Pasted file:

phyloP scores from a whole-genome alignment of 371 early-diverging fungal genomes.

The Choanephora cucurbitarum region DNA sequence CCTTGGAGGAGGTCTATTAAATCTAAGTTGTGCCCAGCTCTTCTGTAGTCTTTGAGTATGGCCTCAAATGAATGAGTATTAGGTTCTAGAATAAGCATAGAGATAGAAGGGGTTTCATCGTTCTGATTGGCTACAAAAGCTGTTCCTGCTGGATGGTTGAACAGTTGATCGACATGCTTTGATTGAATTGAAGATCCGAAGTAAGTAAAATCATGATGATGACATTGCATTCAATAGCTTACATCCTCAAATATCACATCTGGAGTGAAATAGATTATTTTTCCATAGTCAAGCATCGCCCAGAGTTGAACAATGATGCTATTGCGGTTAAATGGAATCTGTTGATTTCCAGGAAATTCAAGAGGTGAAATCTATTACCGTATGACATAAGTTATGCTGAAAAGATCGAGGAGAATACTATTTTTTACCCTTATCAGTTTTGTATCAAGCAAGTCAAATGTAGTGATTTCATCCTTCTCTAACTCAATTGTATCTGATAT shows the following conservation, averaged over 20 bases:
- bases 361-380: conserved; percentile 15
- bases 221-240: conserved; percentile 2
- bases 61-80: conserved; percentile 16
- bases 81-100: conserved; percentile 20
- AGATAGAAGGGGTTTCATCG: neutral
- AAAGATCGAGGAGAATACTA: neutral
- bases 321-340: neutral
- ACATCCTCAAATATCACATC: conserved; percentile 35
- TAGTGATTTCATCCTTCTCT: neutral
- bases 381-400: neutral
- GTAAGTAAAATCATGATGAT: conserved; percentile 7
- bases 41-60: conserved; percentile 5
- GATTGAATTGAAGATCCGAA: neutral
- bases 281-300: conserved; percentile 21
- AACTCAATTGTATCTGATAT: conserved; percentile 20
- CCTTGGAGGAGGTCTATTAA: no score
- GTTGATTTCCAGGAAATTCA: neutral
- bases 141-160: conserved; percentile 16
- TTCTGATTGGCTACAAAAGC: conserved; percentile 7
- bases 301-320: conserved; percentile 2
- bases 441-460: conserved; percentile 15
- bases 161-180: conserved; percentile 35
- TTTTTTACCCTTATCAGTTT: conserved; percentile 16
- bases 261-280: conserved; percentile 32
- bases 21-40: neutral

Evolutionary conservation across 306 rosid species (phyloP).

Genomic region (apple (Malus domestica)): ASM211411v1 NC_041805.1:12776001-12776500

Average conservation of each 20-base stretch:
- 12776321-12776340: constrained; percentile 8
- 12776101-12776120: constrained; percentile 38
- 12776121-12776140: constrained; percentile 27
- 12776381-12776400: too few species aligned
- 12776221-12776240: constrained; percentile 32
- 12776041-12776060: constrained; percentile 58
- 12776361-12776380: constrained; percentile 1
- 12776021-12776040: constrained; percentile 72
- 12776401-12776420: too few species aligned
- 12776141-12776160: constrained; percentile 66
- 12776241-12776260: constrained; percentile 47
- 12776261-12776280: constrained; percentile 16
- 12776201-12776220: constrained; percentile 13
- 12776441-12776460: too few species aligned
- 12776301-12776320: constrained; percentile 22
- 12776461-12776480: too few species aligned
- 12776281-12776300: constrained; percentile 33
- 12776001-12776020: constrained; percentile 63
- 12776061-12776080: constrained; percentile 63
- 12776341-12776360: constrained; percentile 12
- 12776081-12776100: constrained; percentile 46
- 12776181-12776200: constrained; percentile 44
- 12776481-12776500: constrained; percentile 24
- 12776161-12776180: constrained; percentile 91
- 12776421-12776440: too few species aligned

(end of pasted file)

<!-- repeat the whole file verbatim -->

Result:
phyloP scores from a whole-genome alignment of 371 early-diverging fungal genomes.

The Choanephora cucurbitarum region DNA sequence CCTTGGAGGAGGTCTATTAAATCTAAGTTGTGCCCAGCTCTTCTGTAGTCTTTGAGTATGGCCTCAAATGAATGAGTATTAGGTTCTAGAATAAGCATAGAGATAGAAGGGGTTTCATCGTTCTGATTGGCTACAAAAGCTGTTCCTGCTGGATGGTTGAACAGTTGATCGACATGCTTTGATTGAATTGAAGATCCGAAGTAAGTAAAATCATGATGATGACATTGCATTCAATAGCTTACATCCTCAAATATCACATCTGGAGTGAAATAGATTATTTTTCCATAGTCAAGCATCGCCCAGAGTTGAACAATGATGCTATTGCGGTTAAATGGAATCTGTTGATTTCCAGGAAATTCAAGAGGTGAAATCTATTACCGTATGACATAAGTTATGCTGAAAAGATCGAGGAGAATACTATTTTTTACCCTTATCAGTTTTGTATCAAGCAAGTCAAATGTAGTGATTTCATCCTTCTCTAACTCAATTGTATCTGATAT shows the following conservation, averaged over 20 bases:
- bases 361-380: conserved; percentile 15
- bases 221-240: conserved; percentile 2
- bases 61-80: conserved; percentile 16
- bases 81-100: conserved; percentile 20
- AGATAGAAGGGGTTTCATCG: neutral
- AAAGATCGAGGAGAATACTA: neutral
- bases 321-340: neutral
- ACATCCTCAAATATCACATC: conserved; percentile 35
- TAGTGATTTCATCCTTCTCT: neutral
- bases 381-400: neutral
- GTAAGTAAAATCATGATGAT: conserved; percentile 7
- bases 41-60: conserved; percentile 5
- GATTGAATTGAAGATCCGAA: neutral
- bases 281-300: conserved; percentile 21
- AACTCAATTGTATCTGATAT: conserved; percentile 20
- CCTTGGAGGAGGTCTATTAA: no score
- GTTGATTTCCAGGAAATTCA: neutral
- bases 141-160: conserved; percentile 16
- TTCTGATTGGCTACAAAAGC: conserved; percentile 7
- bases 301-320: conserved; percentile 2
- bases 441-460: conserved; percentile 15
- bases 161-180: conserved; percentile 35
- TTTTTTACCCTTATCAGTTT: conserved; percentile 16
- bases 261-280: conserved; percentile 32
- bases 21-40: neutral

Evolutionary conservation across 306 rosid species (phyloP).

Genomic region (apple (Malus domestica)): ASM211411v1 NC_041805.1:12776001-12776500

Average conservation of each 20-base stretch:
- 12776321-12776340: constrained; percentile 8
- 12776101-12776120: constrained; percentile 38
- 12776121-12776140: constrained; percentile 27
- 12776381-12776400: too few species aligned
- 12776221-12776240: constrained; percentile 32
- 12776041-12776060: constrained; percentile 58
- 12776361-12776380: constrained; percentile 1
- 12776021-12776040: constrained; percentile 72
- 12776401-12776420: too few species aligned
- 12776141-12776160: constrained; percentile 66
- 12776241-12776260: constrained; percentile 47
- 12776261-12776280: constrained; percentile 16
- 12776201-12776220: constrained; percentile 13
- 12776441-12776460: too few species aligned
- 12776301-12776320: constrained; percentile 22
- 12776461-12776480: too few species aligned
- 12776281-12776300: constrained; percentile 33
- 12776001-12776020: constrained; percentile 63
- 12776061-12776080: constrained; percentile 63
- 12776341-12776360: constrained; percentile 12
- 12776081-12776100: constrained; percentile 46
- 12776181-12776200: constrained; percentile 44
- 12776481-12776500: constrained; percentile 24
- 12776161-12776180: constrained; percentile 91
- 12776421-12776440: too few species aligned